When God asks us to humble ourselves to be little children, he’s not trying to humiliate us. He’s asking us to give him the chance to be the sort of parent that we actually need. To be the parent who is trustworthy and won’t turn away in our time of need. To be the parent who comforts rather than shames us. To be the parent who takes our hurts seriously rather than mocking them. To be the parent who lifts our burdens rather than telling us to buck up under them.

    Which all sounds nice, but there’s a great deal at stake here. You see, it’s very hard to parent when you were never parented well yourself. No matter how much you love your children, when your back’s against the wall, your automatic response will come out of your brokeness rather than your love.

    Children are vulnerable. It’s easy to hurt them without ever meaning to. And if you are unwilling to humble yourself, to allow God to parent you and show you the way, you may cause harm that can’t be undone in this lifetime. Which is why Jesus ended his words about becoming like little children with a promise and a warning for us:

    “Whoever then humbles himself as this child, he is the greatest in the kingdom of heaven. And whoever receives one such child in My name receives Me; but whoever causes one of these little ones who believe in Me to stumble, it would be better for him to have a heavy millstone hung around his neck, and to be drowned in the depth of the sea.”

  • me n olivia

    What Olivia is Teaching Me

    I have a 20 month old baby girl named Olivia.  And she cracks me up.  When I tell her “no” she says, “oohhh.”  She does it just like someone going, “aw man!”  She has this laugh that sounds like whatever she’s laughing at is the funniest thing ever.  She also has an unusual command of her body.  She’s been walking since 8 1/2 months and can pull herself onto a counter using only her arms.  She’s been able to twist tops off of bottles since before she could walk and recently figured out that if you bite down on the tip of a marker and yank really hard, you can pull the inked felt core right out of the marker.

    Then there are the things she gets backwards.  We’ve been encouraging Olivia to talk because she’s so good at communicating using body language and odd noises that otherwise she’d hardly ever see the need to learn to talk.  So she’s starting to say a few words and try her hand at jabbering.  One of the words we hear most often from her is “no”.  But it’s not because she’s being contrary or disagreeable; she says “no” when she really means “yes”.  What’s even funnier is that if you ask her if she means “yes”, she repeats her “no” in a very exaggerated way as if maybe she wasn’t clear enough the first time.  It doesn’t help that she also says “no” when she means “no”.  We keep trying to get her to say “yes”, but she appears to be of the opinion that since she knows when her “no” means “yes” and when it means “no”, then we should as well.

    The other thing she gets wrong that cracks me up is she blows out when she means to breathe in and vice-versa.  This summer, I planted a bunch of moss roses (portulaca) by my front porch that grew int a beautiful, thick patch of covered with dozens of brightly colored, imitation rose flowers.  Olivia would frequently crouch down next to the plants and blow on the showy flowers.  At first I thought that maybe she liked watching the flower petals flutter in her breath.  But then I realized that she thought she was smelling them!  She knew that people smelled flowers, but was confused on the mechanics of it.  Put a candle in front of her and she’ll purse her lips and suck in like she’s using an invisible straw.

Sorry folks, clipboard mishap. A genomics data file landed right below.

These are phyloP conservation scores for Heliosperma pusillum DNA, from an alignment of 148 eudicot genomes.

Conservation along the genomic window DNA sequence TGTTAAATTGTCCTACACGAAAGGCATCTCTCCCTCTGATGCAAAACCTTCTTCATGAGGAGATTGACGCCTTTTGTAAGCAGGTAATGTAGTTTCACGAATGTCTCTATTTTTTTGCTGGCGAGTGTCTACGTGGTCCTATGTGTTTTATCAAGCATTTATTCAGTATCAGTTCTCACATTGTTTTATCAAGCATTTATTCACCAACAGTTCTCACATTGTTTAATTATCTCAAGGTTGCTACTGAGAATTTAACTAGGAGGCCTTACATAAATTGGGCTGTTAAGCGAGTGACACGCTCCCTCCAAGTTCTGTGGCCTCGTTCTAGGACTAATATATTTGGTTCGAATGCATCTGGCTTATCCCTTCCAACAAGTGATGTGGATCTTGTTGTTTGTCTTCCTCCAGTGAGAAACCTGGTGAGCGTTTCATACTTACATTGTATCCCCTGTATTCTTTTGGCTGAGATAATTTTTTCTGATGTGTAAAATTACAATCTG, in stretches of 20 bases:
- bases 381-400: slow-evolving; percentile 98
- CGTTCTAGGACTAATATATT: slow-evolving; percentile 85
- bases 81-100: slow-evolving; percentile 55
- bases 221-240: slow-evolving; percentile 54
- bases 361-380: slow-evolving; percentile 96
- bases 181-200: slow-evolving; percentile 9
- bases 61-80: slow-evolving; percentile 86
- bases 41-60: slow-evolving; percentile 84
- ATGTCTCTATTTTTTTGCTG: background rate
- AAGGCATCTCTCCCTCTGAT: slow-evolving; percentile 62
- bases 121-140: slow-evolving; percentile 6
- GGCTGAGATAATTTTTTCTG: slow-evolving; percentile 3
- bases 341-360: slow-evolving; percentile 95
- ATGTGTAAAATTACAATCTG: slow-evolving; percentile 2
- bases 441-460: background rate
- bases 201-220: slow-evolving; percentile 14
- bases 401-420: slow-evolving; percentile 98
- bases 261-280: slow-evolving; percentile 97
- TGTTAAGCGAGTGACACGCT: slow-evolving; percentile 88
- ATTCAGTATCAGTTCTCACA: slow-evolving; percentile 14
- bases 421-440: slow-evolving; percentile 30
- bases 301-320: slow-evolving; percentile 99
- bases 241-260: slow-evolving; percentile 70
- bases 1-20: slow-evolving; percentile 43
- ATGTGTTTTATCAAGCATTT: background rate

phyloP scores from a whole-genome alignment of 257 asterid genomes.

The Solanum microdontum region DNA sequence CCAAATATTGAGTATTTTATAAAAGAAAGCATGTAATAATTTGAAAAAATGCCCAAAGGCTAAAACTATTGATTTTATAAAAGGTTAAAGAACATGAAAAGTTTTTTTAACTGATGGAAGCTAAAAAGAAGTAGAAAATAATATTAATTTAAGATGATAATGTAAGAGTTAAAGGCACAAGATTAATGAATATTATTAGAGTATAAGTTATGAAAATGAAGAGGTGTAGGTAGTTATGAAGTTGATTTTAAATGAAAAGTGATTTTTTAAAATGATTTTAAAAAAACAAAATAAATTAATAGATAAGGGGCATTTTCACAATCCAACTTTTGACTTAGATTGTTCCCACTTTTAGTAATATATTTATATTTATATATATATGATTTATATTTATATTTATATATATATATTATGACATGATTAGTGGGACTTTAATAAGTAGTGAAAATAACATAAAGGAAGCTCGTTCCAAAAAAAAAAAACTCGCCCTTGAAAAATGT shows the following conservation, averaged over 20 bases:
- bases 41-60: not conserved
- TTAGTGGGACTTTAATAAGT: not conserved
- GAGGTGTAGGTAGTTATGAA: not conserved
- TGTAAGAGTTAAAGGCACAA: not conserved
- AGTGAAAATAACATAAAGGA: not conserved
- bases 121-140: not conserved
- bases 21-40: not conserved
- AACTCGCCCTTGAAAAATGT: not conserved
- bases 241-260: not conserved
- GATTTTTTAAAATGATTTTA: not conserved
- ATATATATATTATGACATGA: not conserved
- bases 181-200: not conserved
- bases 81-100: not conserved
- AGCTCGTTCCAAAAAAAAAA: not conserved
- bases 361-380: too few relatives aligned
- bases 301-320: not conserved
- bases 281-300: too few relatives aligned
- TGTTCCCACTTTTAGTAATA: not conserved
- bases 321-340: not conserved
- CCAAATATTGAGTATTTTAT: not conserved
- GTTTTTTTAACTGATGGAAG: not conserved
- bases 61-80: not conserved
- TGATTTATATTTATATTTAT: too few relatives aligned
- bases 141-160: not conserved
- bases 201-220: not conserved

While dealing with Olivia, it has often occurred to me that she gets things backwards the same way most people get things backwards.  So often, we have a tendency to intend to communicate one thing, but what comes out is just the opposite.  And then when people try to correct the error, we assume that the problem is their’s and not ours.  At the extreme end, we have jealous-stalker types who insist they behave the way they do because they just love someone so much.  More commonly, way we will tell a child how much they are loved and then snap at them angrily when they are irritating.  It’s the sort of thing we do all the time – especially with those closest to us.  Our actions communicate just the opposite of what we intend and we expect others to just know what we mean.

    And isn’t it just like us to blow out when we should be breathing in and breath in when we should be blowing out?  For example, we will try to demand that our partner be a certain way (blowing on them) when what we are supposed to be doing is allowing them to show us who they are and learning to deal with them as they are (breathing in).  On the other hand, we are affected deeply by the things that happen to us and hang onto the hurts and dysfunctions that are created (breathing in) while doing very little to change our hearts and minds so that we are better able to deal with what happens to us and let it go (blowing out).  We try to exert our will to change what we cannot change (other people, the way life is designed to work) and often put far too little effort into changing what we can change – ourselves.

    Eventually Olivia will learn to say “yes” when she means “yes” and to breathe in the scent of flowers and blow out a birthday candle.  As her mother, I also hope that by the time she’s ready to go out into the world on her own, she will have mastered the these skills in the rest of her life as well.

  • domestic help

    My husband can’t afford me!

    I did a little research about the going rate for the services I provide for a family our size in the area I live in.  So, here’s my version of one of those “how much does it cost to replace a stay-at-home-mom?” lists that comes out every year around Mother’s Day: